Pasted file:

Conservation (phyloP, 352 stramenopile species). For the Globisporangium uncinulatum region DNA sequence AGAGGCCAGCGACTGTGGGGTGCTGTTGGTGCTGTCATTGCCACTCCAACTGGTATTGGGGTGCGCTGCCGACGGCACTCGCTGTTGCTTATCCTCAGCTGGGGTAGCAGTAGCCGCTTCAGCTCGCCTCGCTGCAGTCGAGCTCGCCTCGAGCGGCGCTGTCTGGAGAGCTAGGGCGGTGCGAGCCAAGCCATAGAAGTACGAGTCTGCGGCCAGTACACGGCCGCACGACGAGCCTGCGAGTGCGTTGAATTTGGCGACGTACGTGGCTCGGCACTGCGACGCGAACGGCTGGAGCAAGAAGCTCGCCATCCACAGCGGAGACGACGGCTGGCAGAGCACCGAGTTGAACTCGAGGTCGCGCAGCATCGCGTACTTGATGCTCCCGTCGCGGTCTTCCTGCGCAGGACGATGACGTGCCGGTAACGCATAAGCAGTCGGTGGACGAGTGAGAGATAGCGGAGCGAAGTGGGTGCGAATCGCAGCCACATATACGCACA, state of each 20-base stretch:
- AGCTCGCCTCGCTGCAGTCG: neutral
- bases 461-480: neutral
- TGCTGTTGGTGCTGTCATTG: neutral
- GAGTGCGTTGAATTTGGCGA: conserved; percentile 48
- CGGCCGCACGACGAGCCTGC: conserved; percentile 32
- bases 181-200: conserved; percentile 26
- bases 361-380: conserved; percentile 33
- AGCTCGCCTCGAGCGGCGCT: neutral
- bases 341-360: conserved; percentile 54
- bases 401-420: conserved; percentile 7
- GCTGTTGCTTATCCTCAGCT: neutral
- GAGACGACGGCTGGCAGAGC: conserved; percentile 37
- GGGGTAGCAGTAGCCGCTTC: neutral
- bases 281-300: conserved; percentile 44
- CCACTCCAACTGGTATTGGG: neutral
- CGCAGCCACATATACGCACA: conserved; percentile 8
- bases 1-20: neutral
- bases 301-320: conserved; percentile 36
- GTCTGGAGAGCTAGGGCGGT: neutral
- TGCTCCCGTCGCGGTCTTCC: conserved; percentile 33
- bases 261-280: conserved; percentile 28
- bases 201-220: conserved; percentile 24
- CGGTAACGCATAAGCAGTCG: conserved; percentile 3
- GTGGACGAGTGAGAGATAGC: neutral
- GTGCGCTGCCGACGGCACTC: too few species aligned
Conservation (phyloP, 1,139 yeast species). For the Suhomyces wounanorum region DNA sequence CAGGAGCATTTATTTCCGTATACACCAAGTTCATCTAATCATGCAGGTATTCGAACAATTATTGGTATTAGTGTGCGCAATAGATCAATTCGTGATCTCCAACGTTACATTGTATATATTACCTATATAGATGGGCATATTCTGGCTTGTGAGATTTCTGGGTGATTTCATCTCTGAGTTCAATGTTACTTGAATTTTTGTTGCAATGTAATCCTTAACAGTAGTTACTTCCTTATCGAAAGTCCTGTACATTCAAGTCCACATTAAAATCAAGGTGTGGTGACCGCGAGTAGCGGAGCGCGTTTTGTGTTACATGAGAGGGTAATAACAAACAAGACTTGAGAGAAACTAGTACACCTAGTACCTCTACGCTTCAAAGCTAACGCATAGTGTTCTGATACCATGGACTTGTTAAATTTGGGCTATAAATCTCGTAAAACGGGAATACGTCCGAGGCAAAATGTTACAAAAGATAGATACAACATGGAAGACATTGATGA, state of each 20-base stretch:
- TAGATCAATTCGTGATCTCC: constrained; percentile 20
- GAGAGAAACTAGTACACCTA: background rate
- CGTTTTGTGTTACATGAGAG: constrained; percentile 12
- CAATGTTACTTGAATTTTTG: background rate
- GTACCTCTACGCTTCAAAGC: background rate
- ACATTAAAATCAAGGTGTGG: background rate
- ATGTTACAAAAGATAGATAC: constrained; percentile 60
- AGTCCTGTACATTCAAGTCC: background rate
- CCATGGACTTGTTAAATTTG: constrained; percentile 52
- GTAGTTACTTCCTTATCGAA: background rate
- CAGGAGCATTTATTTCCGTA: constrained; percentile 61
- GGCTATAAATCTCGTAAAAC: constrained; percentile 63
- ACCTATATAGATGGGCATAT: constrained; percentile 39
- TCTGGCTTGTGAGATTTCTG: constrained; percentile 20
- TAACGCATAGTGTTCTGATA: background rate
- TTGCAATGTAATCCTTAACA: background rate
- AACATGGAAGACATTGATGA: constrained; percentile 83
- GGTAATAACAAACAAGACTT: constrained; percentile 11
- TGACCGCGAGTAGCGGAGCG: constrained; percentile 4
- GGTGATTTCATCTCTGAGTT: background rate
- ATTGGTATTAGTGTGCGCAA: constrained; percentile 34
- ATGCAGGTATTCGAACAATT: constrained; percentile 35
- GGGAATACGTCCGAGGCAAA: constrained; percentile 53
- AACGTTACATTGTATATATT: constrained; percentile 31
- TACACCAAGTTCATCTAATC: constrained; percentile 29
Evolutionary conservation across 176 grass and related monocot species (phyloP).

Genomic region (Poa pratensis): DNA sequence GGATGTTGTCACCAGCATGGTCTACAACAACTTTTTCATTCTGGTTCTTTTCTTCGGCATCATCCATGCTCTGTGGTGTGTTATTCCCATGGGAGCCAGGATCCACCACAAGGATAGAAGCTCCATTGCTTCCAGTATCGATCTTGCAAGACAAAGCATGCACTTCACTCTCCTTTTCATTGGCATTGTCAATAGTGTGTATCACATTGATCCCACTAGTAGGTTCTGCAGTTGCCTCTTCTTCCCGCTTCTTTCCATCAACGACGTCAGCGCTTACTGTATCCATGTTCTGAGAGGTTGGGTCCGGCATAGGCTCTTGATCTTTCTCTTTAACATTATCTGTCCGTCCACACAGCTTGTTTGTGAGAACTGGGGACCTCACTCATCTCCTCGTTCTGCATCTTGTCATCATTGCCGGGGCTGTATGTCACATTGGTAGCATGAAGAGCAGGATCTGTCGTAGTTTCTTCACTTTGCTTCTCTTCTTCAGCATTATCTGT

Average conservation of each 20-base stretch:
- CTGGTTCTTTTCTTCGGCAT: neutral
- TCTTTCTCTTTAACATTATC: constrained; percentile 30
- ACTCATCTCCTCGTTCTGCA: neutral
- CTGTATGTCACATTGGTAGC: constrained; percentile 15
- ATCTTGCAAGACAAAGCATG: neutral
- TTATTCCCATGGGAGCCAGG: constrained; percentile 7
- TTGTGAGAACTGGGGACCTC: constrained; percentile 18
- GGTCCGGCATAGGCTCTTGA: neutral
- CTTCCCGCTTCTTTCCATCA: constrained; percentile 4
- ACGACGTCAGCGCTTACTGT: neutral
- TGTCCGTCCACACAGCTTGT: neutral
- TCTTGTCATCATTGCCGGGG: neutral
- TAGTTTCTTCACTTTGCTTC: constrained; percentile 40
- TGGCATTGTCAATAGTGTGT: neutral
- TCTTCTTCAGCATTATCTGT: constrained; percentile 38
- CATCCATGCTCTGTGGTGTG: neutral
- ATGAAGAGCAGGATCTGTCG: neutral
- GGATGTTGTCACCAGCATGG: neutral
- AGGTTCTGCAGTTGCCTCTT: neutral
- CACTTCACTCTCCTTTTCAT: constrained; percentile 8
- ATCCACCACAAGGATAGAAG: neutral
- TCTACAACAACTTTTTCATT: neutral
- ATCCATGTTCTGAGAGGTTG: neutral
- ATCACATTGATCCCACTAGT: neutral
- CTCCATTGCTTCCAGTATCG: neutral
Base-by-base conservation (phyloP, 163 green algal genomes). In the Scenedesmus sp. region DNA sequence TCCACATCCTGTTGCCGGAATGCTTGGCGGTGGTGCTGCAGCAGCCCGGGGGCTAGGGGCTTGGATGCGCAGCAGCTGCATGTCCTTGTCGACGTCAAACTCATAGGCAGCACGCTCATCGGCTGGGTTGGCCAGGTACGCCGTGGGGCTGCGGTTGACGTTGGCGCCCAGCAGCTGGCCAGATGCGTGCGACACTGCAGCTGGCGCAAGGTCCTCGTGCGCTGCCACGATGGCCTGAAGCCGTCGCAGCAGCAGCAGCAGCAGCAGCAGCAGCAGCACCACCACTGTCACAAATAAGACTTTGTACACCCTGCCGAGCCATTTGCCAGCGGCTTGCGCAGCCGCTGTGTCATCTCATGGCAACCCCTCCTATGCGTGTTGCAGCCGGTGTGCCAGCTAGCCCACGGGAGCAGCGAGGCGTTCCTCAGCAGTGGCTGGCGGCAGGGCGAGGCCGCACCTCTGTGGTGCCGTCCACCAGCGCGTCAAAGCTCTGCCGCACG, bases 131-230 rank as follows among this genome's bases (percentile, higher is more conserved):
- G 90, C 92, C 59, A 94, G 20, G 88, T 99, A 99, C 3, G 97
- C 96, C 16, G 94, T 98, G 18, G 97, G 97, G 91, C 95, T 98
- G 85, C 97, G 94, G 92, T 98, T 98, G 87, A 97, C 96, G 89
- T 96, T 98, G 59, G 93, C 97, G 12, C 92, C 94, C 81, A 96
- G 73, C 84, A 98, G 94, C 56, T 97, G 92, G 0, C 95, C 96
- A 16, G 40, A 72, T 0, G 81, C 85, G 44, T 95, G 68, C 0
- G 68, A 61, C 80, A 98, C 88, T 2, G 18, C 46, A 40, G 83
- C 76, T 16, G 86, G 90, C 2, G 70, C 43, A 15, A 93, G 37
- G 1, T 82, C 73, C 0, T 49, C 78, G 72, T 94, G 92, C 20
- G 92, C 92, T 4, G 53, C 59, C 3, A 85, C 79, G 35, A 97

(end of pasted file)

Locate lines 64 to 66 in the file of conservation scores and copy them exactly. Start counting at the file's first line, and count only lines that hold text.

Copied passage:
- CTTCCCGCTTCTTTCCATCA: constrained; percentile 4
- ACGACGTCAGCGCTTACTGT: neutral
- TGTCCGTCCACACAGCTTGT: neutral